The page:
Asia has not been immune to the economic turbulence over the last year, with the average Asia Pacific (excluding Japan) investment company down 34 per cent and the Asia Pacific (includi
Asia has not been immune to the economic turbulence over the last year, with the average Asia Pacific (excluding Japan) investment company down 34 per cent and the Asia Pacific (including Japan) sector down 36 per cent, according to the Association of Investment Companies.
However, the AIC says performance in Asia seems to be a tale of two halves, since over the longer-term performance has been strong in the Asia Pacific (ex Japan) sector.
The AIC has looked at the prospects for investment companies in Asia by collating fund managers’ views on the outlook for the region.
All managers agree that while the western world is paying the price for years of over-spending, Asian countries seem to be in a stronger position as their populations have much higher levels of personal savings and their companies have a lack of corporate debt, putting them in a good position to ride out this downturn.
Yet managers have marked the beginning of the Year of the Ox with divided views on China. While Mike Kerley, manager of the Henderson Far East Income fund, tips China as the key growth driver over the next ten to 20 years, Aberdeen Asset Managers managing director Hugh Young has mixed feelings, with an unstable earnings outlook tempered by the potential for sustainable, consumer led growth.
There are also some hopeful views on the Japanese market.
Young, the Singapore-based lead manager of various Aberdeen Asian equity investment trusts, says: "No one should be under any illusion about how savage the financial crisis and how inter-linked the global economy now is. However, while the West faces up to the consequences of living beyond its means, the strength of Asia will become more apparent.
‘Exports may be down sharply, but high savings rates, healthy government balances and relative lack of corporate debt will mean the region will be able to recover relatively quickly. Company valuations are now compelling for those long-term investors able to weather continued short-term price volatility."
Kerley adds: ‘It will become clear in the next year or two that as the UK and US go through a de-leveraging process that Asia does not have the same reliance on debt or on over-inflated asset prices. Asian savings have been fuelling the consumer boom in developed markets for the last ten years and now with interest rates falling everything is in place for Asians to mobilise these savings into higher yielding vehicles. This should be favourable for overall consumption but especially property prices and higher yielding equities.’
If Chinese horoscopes are anything to go by, the year of the Ox is meant to be one of prosperity through fortitude and hard work which could be good news if reflected in its economy.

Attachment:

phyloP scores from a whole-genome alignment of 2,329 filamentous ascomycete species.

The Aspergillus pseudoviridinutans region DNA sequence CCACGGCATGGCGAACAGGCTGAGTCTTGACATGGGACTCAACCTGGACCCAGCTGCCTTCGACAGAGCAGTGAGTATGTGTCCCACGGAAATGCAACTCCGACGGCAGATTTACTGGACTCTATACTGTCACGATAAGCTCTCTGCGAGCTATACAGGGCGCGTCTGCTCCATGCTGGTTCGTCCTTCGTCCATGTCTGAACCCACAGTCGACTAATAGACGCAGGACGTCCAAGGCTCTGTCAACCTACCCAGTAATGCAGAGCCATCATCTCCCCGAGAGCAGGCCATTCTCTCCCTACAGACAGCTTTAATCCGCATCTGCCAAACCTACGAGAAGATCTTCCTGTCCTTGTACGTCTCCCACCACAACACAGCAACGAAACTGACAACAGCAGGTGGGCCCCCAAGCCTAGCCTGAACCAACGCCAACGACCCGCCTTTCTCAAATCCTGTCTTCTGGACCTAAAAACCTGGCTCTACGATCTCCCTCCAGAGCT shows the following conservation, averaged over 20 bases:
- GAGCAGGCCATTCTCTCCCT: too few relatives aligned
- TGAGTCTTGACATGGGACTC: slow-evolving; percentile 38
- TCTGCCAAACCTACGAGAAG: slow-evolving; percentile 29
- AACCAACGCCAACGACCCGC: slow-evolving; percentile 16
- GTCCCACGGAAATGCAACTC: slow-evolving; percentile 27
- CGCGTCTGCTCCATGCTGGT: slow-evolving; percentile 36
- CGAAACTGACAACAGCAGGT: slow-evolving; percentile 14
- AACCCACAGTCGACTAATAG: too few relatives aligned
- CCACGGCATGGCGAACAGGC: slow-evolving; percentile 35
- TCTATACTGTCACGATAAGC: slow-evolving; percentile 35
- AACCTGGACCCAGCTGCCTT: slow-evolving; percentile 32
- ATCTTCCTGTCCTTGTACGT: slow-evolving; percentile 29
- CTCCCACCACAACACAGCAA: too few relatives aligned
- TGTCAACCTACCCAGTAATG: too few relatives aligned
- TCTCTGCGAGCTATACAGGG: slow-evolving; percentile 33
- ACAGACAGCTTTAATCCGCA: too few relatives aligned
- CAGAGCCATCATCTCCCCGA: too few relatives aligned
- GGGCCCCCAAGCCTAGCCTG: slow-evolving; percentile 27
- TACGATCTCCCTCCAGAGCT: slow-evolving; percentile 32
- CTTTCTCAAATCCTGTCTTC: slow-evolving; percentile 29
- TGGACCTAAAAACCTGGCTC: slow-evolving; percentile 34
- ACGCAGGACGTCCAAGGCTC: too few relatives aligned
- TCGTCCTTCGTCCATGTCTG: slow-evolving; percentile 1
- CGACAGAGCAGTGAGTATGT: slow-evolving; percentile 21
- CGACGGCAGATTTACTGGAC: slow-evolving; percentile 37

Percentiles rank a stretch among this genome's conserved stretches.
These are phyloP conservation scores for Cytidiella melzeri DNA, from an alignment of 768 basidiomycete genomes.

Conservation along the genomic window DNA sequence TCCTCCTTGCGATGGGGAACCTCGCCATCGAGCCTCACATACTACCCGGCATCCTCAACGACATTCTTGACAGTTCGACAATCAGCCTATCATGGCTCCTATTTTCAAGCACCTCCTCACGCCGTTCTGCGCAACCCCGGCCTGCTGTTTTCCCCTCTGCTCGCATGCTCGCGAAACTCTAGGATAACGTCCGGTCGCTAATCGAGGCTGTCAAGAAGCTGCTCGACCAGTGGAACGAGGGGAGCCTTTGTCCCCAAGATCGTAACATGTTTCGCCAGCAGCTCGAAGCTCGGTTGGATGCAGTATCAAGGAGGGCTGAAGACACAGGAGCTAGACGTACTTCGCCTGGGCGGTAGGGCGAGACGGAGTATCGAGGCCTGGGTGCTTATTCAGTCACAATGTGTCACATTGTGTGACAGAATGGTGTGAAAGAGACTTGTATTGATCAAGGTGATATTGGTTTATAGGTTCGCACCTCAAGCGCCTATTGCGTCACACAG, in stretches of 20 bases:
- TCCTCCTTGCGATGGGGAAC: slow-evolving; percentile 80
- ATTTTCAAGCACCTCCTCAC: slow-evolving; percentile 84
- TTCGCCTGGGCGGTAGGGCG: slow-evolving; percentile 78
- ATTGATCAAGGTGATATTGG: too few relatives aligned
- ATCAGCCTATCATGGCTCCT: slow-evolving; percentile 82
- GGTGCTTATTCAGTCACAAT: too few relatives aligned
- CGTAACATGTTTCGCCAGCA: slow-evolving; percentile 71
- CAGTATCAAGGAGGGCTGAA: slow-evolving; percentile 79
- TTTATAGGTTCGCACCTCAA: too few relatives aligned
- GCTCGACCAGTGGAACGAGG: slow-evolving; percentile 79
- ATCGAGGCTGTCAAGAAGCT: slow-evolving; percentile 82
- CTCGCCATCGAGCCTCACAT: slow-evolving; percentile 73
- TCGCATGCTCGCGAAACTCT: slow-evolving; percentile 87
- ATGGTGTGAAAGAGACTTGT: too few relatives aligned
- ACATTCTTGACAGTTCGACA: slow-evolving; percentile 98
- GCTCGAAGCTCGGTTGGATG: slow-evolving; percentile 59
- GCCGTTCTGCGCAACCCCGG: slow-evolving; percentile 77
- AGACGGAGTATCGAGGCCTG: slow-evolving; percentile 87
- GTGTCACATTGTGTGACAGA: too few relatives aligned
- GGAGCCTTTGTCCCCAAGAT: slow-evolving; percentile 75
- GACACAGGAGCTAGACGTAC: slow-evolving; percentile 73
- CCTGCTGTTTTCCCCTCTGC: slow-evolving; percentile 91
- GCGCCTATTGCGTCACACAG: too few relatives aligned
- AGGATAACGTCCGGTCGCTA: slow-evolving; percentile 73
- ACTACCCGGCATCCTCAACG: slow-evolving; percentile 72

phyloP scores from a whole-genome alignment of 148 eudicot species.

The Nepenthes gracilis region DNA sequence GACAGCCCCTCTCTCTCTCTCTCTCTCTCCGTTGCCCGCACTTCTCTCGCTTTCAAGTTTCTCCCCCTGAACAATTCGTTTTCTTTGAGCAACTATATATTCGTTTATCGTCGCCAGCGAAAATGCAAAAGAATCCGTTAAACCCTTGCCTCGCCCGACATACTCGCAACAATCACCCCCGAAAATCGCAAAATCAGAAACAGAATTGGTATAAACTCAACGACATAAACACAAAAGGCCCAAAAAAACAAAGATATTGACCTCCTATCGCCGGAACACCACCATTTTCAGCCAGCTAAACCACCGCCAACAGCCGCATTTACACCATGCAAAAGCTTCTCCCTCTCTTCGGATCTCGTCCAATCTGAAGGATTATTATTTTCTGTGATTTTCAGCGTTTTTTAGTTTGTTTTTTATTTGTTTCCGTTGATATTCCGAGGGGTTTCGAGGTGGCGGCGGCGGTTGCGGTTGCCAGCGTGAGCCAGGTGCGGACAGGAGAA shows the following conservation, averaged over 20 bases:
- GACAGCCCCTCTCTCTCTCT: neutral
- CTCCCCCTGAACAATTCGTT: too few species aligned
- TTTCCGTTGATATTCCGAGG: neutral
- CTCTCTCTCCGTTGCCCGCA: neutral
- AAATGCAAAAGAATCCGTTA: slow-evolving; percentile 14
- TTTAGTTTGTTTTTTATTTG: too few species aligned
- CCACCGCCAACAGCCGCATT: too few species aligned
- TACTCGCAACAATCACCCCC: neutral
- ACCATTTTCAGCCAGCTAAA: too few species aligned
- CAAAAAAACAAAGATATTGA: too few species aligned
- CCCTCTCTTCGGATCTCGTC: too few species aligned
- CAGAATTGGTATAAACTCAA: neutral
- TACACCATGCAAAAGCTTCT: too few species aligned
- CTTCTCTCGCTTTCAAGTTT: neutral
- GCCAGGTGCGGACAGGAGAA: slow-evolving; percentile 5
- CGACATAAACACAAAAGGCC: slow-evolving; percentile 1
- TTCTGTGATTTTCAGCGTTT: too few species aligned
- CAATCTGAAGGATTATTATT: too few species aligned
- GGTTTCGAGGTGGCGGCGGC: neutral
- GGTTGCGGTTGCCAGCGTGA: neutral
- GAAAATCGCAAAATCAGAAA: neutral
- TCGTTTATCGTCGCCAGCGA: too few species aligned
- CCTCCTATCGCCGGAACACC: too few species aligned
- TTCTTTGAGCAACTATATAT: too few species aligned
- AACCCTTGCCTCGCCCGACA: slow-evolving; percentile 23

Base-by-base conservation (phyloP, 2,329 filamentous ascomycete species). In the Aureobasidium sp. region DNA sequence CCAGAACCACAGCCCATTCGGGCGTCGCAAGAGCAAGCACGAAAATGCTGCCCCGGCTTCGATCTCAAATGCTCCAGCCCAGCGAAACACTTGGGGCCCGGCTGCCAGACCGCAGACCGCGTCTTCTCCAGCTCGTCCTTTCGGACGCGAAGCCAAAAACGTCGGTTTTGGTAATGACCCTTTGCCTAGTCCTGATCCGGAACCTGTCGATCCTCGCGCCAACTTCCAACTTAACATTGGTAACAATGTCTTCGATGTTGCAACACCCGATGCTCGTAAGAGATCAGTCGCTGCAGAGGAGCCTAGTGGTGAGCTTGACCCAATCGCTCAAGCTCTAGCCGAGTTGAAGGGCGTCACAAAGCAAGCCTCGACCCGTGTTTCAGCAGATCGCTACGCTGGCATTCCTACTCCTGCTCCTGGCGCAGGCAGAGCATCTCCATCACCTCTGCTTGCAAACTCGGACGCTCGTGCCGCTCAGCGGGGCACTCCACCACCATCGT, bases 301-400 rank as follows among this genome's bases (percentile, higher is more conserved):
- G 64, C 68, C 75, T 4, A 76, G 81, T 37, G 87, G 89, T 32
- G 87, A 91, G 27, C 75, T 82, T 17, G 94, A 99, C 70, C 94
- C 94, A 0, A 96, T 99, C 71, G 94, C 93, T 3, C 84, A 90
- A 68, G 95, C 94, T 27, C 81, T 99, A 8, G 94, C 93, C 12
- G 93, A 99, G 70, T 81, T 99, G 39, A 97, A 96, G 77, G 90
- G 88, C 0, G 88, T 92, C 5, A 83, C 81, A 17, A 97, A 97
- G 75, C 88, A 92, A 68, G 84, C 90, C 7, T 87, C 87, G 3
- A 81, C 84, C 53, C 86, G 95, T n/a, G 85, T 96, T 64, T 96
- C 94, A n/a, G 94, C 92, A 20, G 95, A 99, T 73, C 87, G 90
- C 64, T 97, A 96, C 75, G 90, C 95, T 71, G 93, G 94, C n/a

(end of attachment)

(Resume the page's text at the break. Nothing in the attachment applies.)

Kerley says: ‘We all know the top down story in China is strong and that China will be the growth driver over the next ten to 20 years globally – the question is what you pay for that growth?
‘I am fairly confident that China is going to be able to post at least seven per cent GDP growth over the next year and when you consider what’s happening in the rest of the world this will make it stand out. China does have a far more diverse export base than it used to and if you are a global manufacturer looking to cut costs in a downturn, you do not cut your lowest cost producer.’
Aberdeen’s Young says that looking ahead he expects worsening economic data to prolong volatility in equity markets in China and Hong Kong, with the earnings outlook now very unstable.
‘Underlying economic conditions have become more complex too; China can no longer depend on cheap exports for growth as it had in the past because external demand has collapsed, while Hong Kong is likely to remain weak in the near term.
‘But there are reasons to remain upbeat: a slowdown which forces China to address the structural imbalances in its economy and pushes it to make the transition to consumer-led growth would bring about more sustainable long-term growth,’ Young adds.
The Japanese economy has had a somewhat turbulent ride over the years and its current performance does not match up to its Asian counterparts. However, it is not all doom and gloom and there is some hope for investors in Japan with good buying opportunities beginning to appear.
Matthew Brett, Baillie Gifford Japan desk, says: ‘The tension in the Japanese market is between a poor economic outlook and attractive valuations. As with other economies, Japanese economic statistics have deteriorated rapidly in recent months and overall economic visibility remains poor.
‘However, the market is also very lowly rated with the majority of stocks trading below book value. We do not attempt to forecast the direction of markets, but we are seeing a good number of quality businesses available at what we consider to be very attractive valuations. Stock picking based on sound fundamental analysis remains key in choosing what will hopefully prove to be the best performing stocks over the longer term.’